Are we closing the wage gap? Employers and employees sound off.
A majority say men and women should be paid equally, but a new TSheets Equal Pay Survey reveals how much work is left to be done
Business owners’ views at odds with the rest of America
According to the survey data, just 22% of Americans—15% of women and 30% of men—believe employers are doing enough to promote equal pay in the workplace. When business owners were asked the same question, 71% said they believe the issue is being addressed adequately.
Are employers doing enough to address equal pay between men and women?
Not all business owners support equal pay
One in 5 business owners who took part in the survey said they do not believe men and women should always receive equal pay.
Less than two-thirds of male business owners who took part in the survey (60%) said men and women should always receive equal pay, compared to 72% of female business owners
What is your opinion about equal pay, generally?
Most businesses are addressing equal pay, but are they doing enough?
The majority (92%) of the business owners who took part in the survey said they are taking steps to improve pay equity, but only a third (33%) regularly publish and report payroll data. More than two-thirds (68%) admit there is no equal pay advocate on their senior leadership team.
What are you doing to promote equal pay in your workplace?
Many employers don’t even know if they have a gender pay gap
Despite the majority of respondents having an active equal pay policy, almost a quarter (23%) admitted they have never analyzed pay rates by gender—and less than third (32%) have done so in the past 12 months. Female business owners were less likely to have analyzed employee pay by gender.
When was the last time you analyzed pay rates by gender?
A third of business owners—both male and female—admit to underpaying employees based on gender
A significant number (43%) of the business owners who took part in the survey revealed that they have personally experienced pay inequality—having been overpaid or underpaid themselves on the basis of gender. More than a third (34%) admitted to knowingly underpaying an employee on the basis of gender.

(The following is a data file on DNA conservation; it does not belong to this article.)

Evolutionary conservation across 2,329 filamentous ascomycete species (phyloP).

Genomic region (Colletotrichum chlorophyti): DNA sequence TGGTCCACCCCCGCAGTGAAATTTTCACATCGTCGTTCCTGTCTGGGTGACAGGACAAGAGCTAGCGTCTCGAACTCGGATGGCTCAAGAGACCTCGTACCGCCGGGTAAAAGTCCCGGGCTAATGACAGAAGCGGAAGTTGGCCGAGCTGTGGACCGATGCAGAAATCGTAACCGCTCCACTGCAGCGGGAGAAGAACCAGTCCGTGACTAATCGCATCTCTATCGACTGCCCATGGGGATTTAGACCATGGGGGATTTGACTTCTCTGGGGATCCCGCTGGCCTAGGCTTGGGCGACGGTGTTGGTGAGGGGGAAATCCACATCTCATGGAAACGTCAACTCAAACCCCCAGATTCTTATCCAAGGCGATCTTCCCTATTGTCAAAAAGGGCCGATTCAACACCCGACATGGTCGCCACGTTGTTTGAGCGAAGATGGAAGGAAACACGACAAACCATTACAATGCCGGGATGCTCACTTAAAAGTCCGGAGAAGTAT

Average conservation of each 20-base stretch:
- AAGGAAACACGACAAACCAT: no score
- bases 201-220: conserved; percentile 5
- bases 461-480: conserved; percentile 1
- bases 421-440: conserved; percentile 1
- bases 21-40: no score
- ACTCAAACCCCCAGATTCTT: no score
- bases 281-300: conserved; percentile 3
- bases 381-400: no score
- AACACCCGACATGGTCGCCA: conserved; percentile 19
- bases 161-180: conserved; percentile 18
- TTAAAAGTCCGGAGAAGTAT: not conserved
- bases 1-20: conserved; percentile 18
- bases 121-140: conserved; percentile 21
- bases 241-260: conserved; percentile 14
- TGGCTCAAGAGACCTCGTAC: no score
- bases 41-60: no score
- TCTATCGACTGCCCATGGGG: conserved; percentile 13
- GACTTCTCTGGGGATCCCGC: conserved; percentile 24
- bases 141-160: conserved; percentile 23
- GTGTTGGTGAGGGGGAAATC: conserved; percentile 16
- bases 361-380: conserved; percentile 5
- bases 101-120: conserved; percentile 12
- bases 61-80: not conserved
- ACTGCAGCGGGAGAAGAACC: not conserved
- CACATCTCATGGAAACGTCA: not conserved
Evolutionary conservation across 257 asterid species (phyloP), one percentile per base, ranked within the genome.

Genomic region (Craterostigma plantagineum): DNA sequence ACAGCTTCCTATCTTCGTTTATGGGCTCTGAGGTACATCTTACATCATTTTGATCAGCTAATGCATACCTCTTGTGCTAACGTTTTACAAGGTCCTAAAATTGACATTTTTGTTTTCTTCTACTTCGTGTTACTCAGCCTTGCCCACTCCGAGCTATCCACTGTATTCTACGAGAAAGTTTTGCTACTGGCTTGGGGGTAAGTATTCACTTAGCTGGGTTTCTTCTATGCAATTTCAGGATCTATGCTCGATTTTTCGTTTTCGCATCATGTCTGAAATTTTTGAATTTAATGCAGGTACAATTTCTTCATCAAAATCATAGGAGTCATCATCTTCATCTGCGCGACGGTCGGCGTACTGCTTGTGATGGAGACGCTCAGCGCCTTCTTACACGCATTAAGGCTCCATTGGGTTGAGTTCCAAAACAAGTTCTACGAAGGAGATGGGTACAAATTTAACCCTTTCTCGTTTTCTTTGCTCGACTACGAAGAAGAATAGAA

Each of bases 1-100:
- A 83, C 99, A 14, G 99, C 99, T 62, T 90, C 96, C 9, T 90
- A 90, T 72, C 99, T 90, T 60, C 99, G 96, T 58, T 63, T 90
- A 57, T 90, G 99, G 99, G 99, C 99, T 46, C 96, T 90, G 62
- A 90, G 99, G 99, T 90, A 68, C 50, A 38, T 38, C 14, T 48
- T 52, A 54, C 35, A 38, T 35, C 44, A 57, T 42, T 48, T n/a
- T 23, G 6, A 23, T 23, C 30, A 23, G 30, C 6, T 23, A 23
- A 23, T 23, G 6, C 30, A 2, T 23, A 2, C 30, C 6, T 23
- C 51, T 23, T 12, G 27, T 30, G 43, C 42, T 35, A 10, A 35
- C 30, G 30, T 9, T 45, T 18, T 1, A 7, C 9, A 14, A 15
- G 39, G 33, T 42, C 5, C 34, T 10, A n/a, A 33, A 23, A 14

A quarter of employers have faced legal action over equal pay
Survey respondents have experienced a significant number of lawsuits over equal pay, according to the data collected, with 1 in 4 (25%) saying they have filed a dispute with another employer—presumably earlier in their career—while a similar proportion (26%) report that they have had a lawsuit filed against them.
Which of the following is true for you?
How can business owners close the wage gap?
Among the 29% of business owners who said they do not believe enough is being done to address equal pay, or who weren’t sure (314 out of the 1,067 who took part in the survey), several recommendations emerged. The most popular measure, attracting 51% of the votes, is to make performance reviews anonymous, with women generally expressing stronger support for this and other measures.
Which of the following actions would you take to ensure equal pay for everyone, regardless of gender?
Many business owners don’t like to talk about pay
Asked whether they are happy to disclose how much they earn to other people, the majority (58%) of the business owners surveyed said they are, but a significant number (42%) said it was a topic they never like to discuss. There were no differences of opinion here between men and women.
Do you discuss how much you earn with other people?
Half of business owners think the government should enforce equal pay
Exactly half of the survey respondents said they support the idea of greater government intervention on equal pay, while 39% believe businesses should be left to enforce their own policies and procedures.
Men who completed the survey were much less likely to support government intervention.
What best describes your opinion about equal pay enforcement?
The general population survey targeted 16,679 U.S. adults nationwide who use websites in the Google Surveys Publisher Network. The majority (13,050 of the respondents, or 78% of the total sample) disclosed their gender, and of these, 6,640 (40%) were women, and 6,410 (38%) were men.
The other survey targeted 1,067 business owners with employees across the U.S. Business owners without employees were screened out of the survey. 533 (49.95%) of these respondents were women, and 534 (50.05%) were men.
General population survey
The majority of the business owner respondents were from small- to medium-sized, rather than large, businesses, with just 4% saying their company has more than 1,000 employees.
How many employees do you have in your company?
*Methodology: In February 2019, TSheets by QuickBooks ran two surveys concurrently: one using Google Surveys, targeting the general population of U.S. adults, and another using Pollfish, targeting U.S. business owners with employees. For the first survey, targeting the general population, the sample of 16,679 U.S. adults was based on a total U.S population of 328,472,428 (estimated by the U.S. Census Bureau on Feb. 21, 2019). Using a statistical significance formula provided by Creative Research Systems this sample provides a 99% confidence level with a 1% interval. For the second survey, targeting business owners with employees, the sample of 1,067 was based on the U.S. Census Bureau’s latest business owner survey in 2012, which identified 5,424,458 businesses with employees in the U.S. Using the same statistical significance formula provided by Creative Research Systems, this sample provides a 95% confidence level with a 3% interval.
Citations: TSheets welcomes the re-use of this data under the terms of the Creative Commons Attribution License 4.0, which permits unrestricted use, distribution, and reproduction in any medium, provided the original source is cited with attribution to “TSheets“
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